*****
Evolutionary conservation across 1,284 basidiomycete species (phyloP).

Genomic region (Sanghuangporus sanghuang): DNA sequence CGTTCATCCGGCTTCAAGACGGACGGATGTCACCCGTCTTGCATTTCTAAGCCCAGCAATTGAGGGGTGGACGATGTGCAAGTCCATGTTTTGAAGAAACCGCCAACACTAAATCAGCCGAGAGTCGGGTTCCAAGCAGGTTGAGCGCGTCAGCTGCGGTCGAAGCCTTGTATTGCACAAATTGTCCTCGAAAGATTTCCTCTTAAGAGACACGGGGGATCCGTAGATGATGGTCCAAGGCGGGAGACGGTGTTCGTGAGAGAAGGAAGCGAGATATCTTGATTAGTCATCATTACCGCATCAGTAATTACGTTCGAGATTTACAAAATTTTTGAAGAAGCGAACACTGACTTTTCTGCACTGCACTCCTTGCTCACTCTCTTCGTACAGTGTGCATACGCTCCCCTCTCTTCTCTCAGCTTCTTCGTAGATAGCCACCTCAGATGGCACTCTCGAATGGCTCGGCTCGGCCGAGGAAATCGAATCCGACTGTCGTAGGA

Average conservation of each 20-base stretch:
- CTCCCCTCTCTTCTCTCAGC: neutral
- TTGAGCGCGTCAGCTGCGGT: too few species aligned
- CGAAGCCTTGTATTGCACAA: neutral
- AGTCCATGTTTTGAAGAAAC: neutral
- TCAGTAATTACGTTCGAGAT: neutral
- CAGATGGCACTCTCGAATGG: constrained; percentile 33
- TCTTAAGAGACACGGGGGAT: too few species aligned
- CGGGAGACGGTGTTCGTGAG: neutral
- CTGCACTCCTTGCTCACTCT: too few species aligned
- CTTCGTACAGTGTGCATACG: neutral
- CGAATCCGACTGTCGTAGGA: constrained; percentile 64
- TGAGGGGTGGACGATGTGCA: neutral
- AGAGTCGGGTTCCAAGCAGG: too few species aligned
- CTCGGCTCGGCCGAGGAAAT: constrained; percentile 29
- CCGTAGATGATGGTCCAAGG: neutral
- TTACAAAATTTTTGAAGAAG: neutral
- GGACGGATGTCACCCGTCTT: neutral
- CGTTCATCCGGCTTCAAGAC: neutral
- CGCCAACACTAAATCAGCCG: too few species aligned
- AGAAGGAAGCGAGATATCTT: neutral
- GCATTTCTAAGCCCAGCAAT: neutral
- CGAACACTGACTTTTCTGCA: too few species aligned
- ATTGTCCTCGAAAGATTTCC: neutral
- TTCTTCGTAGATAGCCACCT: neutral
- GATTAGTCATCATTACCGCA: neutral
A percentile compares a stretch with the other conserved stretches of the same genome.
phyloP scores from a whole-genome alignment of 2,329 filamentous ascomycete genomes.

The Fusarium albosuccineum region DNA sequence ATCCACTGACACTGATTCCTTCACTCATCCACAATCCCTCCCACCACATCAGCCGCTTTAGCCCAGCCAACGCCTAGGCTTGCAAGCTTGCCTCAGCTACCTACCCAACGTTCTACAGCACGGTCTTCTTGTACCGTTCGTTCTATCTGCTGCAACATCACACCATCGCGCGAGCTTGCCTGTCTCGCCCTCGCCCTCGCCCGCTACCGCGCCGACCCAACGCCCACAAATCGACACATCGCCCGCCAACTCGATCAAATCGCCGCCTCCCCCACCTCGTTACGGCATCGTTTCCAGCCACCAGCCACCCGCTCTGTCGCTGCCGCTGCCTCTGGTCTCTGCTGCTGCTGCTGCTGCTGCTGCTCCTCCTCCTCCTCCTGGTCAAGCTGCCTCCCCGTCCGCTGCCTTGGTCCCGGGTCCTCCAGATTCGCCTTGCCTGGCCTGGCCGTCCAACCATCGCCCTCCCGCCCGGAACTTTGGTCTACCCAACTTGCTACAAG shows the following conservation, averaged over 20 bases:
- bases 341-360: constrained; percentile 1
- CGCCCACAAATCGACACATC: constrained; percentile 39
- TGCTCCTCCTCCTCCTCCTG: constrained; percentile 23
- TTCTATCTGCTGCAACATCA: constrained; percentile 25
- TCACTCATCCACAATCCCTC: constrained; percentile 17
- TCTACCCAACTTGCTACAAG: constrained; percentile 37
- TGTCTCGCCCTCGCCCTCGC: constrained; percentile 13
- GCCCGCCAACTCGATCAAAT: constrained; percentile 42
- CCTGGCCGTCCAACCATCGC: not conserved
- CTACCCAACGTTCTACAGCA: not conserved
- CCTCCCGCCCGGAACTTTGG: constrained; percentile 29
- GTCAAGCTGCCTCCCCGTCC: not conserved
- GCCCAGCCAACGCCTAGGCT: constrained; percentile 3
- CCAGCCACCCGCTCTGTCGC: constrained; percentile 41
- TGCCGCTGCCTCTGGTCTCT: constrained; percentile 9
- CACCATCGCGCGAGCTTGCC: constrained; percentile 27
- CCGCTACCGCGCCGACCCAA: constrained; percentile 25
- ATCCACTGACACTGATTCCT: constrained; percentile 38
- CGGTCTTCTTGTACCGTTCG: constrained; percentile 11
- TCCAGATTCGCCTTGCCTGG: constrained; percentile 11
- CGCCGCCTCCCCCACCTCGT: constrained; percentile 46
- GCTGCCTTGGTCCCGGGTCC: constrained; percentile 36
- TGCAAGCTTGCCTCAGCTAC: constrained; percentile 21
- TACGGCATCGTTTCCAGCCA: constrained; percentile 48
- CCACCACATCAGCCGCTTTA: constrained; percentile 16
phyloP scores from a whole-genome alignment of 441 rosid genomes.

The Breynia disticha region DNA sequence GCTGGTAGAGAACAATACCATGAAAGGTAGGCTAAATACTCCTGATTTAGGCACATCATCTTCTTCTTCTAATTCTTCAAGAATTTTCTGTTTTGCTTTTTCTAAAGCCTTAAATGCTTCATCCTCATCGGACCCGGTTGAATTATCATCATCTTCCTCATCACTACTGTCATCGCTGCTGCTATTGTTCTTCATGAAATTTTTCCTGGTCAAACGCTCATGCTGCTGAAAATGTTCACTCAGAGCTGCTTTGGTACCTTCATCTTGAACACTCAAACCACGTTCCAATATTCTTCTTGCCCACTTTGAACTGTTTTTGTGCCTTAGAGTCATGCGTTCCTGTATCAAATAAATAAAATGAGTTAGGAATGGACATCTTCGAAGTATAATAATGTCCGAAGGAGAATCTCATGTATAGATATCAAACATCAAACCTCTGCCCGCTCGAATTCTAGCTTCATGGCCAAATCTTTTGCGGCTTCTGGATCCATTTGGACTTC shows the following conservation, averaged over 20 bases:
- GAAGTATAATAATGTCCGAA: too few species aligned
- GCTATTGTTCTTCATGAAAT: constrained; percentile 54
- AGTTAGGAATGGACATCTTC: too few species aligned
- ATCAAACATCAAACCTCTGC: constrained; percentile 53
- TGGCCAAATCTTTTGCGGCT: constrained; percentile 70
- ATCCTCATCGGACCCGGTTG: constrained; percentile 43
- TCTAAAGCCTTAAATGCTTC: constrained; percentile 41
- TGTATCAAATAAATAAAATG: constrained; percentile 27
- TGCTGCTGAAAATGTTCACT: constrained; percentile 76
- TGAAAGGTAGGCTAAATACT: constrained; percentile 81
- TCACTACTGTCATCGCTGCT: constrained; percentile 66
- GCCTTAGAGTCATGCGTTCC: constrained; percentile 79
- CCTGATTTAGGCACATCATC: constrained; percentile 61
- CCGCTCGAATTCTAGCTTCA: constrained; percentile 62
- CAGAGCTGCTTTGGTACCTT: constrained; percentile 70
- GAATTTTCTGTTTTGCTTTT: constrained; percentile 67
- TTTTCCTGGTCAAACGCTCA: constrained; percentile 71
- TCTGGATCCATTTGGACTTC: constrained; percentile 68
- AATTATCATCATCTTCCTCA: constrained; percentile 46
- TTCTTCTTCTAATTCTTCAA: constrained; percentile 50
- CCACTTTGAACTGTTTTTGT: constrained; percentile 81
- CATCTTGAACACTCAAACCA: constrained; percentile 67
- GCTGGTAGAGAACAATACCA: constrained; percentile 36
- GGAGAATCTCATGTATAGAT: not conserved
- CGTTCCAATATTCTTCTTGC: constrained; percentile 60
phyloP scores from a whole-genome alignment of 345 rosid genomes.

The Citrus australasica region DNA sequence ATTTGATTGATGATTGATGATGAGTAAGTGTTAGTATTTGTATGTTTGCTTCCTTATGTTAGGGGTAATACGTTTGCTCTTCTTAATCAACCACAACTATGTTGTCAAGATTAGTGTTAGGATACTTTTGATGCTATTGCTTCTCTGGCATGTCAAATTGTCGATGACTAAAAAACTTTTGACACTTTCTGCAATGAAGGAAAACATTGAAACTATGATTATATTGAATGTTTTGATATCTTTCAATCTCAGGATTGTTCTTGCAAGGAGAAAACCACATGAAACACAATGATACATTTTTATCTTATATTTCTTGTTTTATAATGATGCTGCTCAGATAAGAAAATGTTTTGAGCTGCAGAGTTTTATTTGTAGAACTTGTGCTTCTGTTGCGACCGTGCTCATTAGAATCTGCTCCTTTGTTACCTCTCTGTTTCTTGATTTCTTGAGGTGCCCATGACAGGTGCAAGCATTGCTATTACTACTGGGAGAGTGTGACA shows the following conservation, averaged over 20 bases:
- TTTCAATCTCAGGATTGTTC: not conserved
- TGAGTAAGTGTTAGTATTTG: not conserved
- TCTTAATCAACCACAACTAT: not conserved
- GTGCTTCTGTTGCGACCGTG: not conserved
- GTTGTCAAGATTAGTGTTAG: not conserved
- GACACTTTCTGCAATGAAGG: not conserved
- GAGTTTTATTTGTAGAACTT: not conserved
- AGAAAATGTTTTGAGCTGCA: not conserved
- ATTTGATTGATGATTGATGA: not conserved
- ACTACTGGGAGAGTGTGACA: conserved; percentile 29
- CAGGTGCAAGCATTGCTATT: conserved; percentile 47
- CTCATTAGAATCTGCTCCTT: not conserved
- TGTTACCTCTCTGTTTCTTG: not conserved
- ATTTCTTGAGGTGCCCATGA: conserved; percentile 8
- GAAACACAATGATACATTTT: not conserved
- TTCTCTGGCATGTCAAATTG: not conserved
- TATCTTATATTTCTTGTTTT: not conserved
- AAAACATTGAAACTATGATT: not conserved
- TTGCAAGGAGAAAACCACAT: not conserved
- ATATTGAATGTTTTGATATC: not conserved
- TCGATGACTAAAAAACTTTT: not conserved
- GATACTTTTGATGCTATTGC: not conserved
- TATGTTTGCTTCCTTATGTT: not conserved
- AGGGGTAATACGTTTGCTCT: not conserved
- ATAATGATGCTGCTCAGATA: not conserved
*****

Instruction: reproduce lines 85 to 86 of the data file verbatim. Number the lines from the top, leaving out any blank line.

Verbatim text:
The Citrus australasica region DNA sequence ATTTGATTGATGATTGATGATGAGTAAGTGTTAGTATTTGTATGTTTGCTTCCTTATGTTAGGGGTAATACGTTTGCTCTTCTTAATCAACCACAACTATGTTGTCAAGATTAGTGTTAGGATACTTTTGATGCTATTGCTTCTCTGGCATGTCAAATTGTCGATGACTAAAAAACTTTTGACACTTTCTGCAATGAAGGAAAACATTGAAACTATGATTATATTGAATGTTTTGATATCTTTCAATCTCAGGATTGTTCTTGCAAGGAGAAAACCACATGAAACACAATGATACATTTTTATCTTATATTTCTTGTTTTATAATGATGCTGCTCAGATAAGAAAATGTTTTGAGCTGCAGAGTTTTATTTGTAGAACTTGTGCTTCTGTTGCGACCGTGCTCATTAGAATCTGCTCCTTTGTTACCTCTCTGTTTCTTGATTTCTTGAGGTGCCCATGACAGGTGCAAGCATTGCTATTACTACTGGGAGAGTGTGACA shows the following conservation, averaged over 20 bases:
- TTTCAATCTCAGGATTGTTC: not conserved